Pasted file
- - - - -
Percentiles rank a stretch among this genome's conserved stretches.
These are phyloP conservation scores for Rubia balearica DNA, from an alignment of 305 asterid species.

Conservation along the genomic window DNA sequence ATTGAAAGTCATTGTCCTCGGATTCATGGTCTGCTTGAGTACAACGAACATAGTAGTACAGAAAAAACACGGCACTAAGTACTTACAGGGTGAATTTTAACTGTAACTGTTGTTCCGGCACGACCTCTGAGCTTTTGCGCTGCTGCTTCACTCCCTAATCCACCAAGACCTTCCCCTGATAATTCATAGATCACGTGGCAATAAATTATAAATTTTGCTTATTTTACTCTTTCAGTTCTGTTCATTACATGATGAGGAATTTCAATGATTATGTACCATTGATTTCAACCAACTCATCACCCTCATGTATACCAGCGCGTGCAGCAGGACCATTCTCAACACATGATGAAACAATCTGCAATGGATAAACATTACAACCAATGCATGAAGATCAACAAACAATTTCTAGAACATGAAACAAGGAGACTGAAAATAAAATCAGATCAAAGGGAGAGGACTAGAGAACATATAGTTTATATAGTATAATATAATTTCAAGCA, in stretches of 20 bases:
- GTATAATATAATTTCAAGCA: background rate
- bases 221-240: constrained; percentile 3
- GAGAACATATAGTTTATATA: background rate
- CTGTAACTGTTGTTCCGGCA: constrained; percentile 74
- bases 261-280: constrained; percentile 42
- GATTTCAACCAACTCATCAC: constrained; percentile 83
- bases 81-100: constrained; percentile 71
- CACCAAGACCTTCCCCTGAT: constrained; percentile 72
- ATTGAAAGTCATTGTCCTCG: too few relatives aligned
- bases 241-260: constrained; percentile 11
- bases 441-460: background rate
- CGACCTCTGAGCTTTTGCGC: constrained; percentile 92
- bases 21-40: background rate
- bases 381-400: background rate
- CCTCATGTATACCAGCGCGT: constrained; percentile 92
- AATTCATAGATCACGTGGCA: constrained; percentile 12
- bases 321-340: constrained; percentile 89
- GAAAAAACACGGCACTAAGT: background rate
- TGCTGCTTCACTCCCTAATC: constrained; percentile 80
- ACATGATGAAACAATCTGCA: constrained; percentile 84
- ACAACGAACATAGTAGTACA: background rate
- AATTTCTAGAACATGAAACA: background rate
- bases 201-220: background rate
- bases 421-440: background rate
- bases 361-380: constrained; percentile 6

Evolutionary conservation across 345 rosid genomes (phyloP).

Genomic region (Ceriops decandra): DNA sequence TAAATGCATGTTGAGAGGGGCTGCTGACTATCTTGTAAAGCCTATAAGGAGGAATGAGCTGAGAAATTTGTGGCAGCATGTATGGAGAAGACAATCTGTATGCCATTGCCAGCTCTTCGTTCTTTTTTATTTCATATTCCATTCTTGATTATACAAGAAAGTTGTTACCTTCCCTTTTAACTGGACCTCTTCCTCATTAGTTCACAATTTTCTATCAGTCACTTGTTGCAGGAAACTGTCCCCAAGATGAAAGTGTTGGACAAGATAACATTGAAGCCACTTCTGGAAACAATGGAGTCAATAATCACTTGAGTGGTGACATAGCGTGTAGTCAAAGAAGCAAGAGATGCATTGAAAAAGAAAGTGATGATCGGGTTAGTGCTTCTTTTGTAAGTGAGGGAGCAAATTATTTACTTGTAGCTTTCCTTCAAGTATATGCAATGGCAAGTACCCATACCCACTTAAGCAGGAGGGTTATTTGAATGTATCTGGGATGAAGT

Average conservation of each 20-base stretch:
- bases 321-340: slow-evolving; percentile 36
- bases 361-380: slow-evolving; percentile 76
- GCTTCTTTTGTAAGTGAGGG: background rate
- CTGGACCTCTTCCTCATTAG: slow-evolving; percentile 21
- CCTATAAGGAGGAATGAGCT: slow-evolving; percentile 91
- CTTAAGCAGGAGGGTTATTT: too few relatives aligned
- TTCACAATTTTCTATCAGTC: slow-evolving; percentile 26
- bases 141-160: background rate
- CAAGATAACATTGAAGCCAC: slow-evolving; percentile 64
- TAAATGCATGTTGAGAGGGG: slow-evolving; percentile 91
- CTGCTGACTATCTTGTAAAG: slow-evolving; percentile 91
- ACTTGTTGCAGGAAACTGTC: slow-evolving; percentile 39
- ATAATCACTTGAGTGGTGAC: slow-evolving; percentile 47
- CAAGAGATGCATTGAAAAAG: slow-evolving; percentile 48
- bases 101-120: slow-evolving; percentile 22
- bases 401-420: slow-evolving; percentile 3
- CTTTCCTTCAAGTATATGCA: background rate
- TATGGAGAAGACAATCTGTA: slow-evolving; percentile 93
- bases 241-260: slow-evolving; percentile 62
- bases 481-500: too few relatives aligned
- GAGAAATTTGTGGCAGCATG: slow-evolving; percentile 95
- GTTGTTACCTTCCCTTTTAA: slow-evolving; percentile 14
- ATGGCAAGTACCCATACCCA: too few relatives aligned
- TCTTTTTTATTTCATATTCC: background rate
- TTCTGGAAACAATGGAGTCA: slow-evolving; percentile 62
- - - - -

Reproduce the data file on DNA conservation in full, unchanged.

Percentiles rank a stretch among this genome's conserved stretches.
These are phyloP conservation scores for Rubia balearica DNA, from an alignment of 305 asterid species.

Conservation along the genomic window DNA sequence ATTGAAAGTCATTGTCCTCGGATTCATGGTCTGCTTGAGTACAACGAACATAGTAGTACAGAAAAAACACGGCACTAAGTACTTACAGGGTGAATTTTAACTGTAACTGTTGTTCCGGCACGACCTCTGAGCTTTTGCGCTGCTGCTTCACTCCCTAATCCACCAAGACCTTCCCCTGATAATTCATAGATCACGTGGCAATAAATTATAAATTTTGCTTATTTTACTCTTTCAGTTCTGTTCATTACATGATGAGGAATTTCAATGATTATGTACCATTGATTTCAACCAACTCATCACCCTCATGTATACCAGCGCGTGCAGCAGGACCATTCTCAACACATGATGAAACAATCTGCAATGGATAAACATTACAACCAATGCATGAAGATCAACAAACAATTTCTAGAACATGAAACAAGGAGACTGAAAATAAAATCAGATCAAAGGGAGAGGACTAGAGAACATATAGTTTATATAGTATAATATAATTTCAAGCA, in stretches of 20 bases:
- GTATAATATAATTTCAAGCA: background rate
- bases 221-240: constrained; percentile 3
- GAGAACATATAGTTTATATA: background rate
- CTGTAACTGTTGTTCCGGCA: constrained; percentile 74
- bases 261-280: constrained; percentile 42
- GATTTCAACCAACTCATCAC: constrained; percentile 83
- bases 81-100: constrained; percentile 71
- CACCAAGACCTTCCCCTGAT: constrained; percentile 72
- ATTGAAAGTCATTGTCCTCG: too few relatives aligned
- bases 241-260: constrained; percentile 11
- bases 441-460: background rate
- CGACCTCTGAGCTTTTGCGC: constrained; percentile 92
- bases 21-40: background rate
- bases 381-400: background rate
- CCTCATGTATACCAGCGCGT: constrained; percentile 92
- AATTCATAGATCACGTGGCA: constrained; percentile 12
- bases 321-340: constrained; percentile 89
- GAAAAAACACGGCACTAAGT: background rate
- TGCTGCTTCACTCCCTAATC: constrained; percentile 80
- ACATGATGAAACAATCTGCA: constrained; percentile 84
- ACAACGAACATAGTAGTACA: background rate
- AATTTCTAGAACATGAAACA: background rate
- bases 201-220: background rate
- bases 421-440: background rate
- bases 361-380: constrained; percentile 6

Evolutionary conservation across 345 rosid genomes (phyloP).

Genomic region (Ceriops decandra): DNA sequence TAAATGCATGTTGAGAGGGGCTGCTGACTATCTTGTAAAGCCTATAAGGAGGAATGAGCTGAGAAATTTGTGGCAGCATGTATGGAGAAGACAATCTGTATGCCATTGCCAGCTCTTCGTTCTTTTTTATTTCATATTCCATTCTTGATTATACAAGAAAGTTGTTACCTTCCCTTTTAACTGGACCTCTTCCTCATTAGTTCACAATTTTCTATCAGTCACTTGTTGCAGGAAACTGTCCCCAAGATGAAAGTGTTGGACAAGATAACATTGAAGCCACTTCTGGAAACAATGGAGTCAATAATCACTTGAGTGGTGACATAGCGTGTAGTCAAAGAAGCAAGAGATGCATTGAAAAAGAAAGTGATGATCGGGTTAGTGCTTCTTTTGTAAGTGAGGGAGCAAATTATTTACTTGTAGCTTTCCTTCAAGTATATGCAATGGCAAGTACCCATACCCACTTAAGCAGGAGGGTTATTTGAATGTATCTGGGATGAAGT

Average conservation of each 20-base stretch:
- bases 321-340: slow-evolving; percentile 36
- bases 361-380: slow-evolving; percentile 76
- GCTTCTTTTGTAAGTGAGGG: background rate
- CTGGACCTCTTCCTCATTAG: slow-evolving; percentile 21
- CCTATAAGGAGGAATGAGCT: slow-evolving; percentile 91
- CTTAAGCAGGAGGGTTATTT: too few relatives aligned
- TTCACAATTTTCTATCAGTC: slow-evolving; percentile 26
- bases 141-160: background rate
- CAAGATAACATTGAAGCCAC: slow-evolving; percentile 64
- TAAATGCATGTTGAGAGGGG: slow-evolving; percentile 91
- CTGCTGACTATCTTGTAAAG: slow-evolving; percentile 91
- ACTTGTTGCAGGAAACTGTC: slow-evolving; percentile 39
- ATAATCACTTGAGTGGTGAC: slow-evolving; percentile 47
- CAAGAGATGCATTGAAAAAG: slow-evolving; percentile 48
- bases 101-120: slow-evolving; percentile 22
- bases 401-420: slow-evolving; percentile 3
- CTTTCCTTCAAGTATATGCA: background rate
- TATGGAGAAGACAATCTGTA: slow-evolving; percentile 93
- bases 241-260: slow-evolving; percentile 62
- bases 481-500: too few relatives aligned
- GAGAAATTTGTGGCAGCATG: slow-evolving; percentile 95
- GTTGTTACCTTCCCTTTTAA: slow-evolving; percentile 14
- ATGGCAAGTACCCATACCCA: too few relatives aligned
- TCTTTTTTATTTCATATTCC: background rate
- TTCTGGAAACAATGGAGTCA: slow-evolving; percentile 62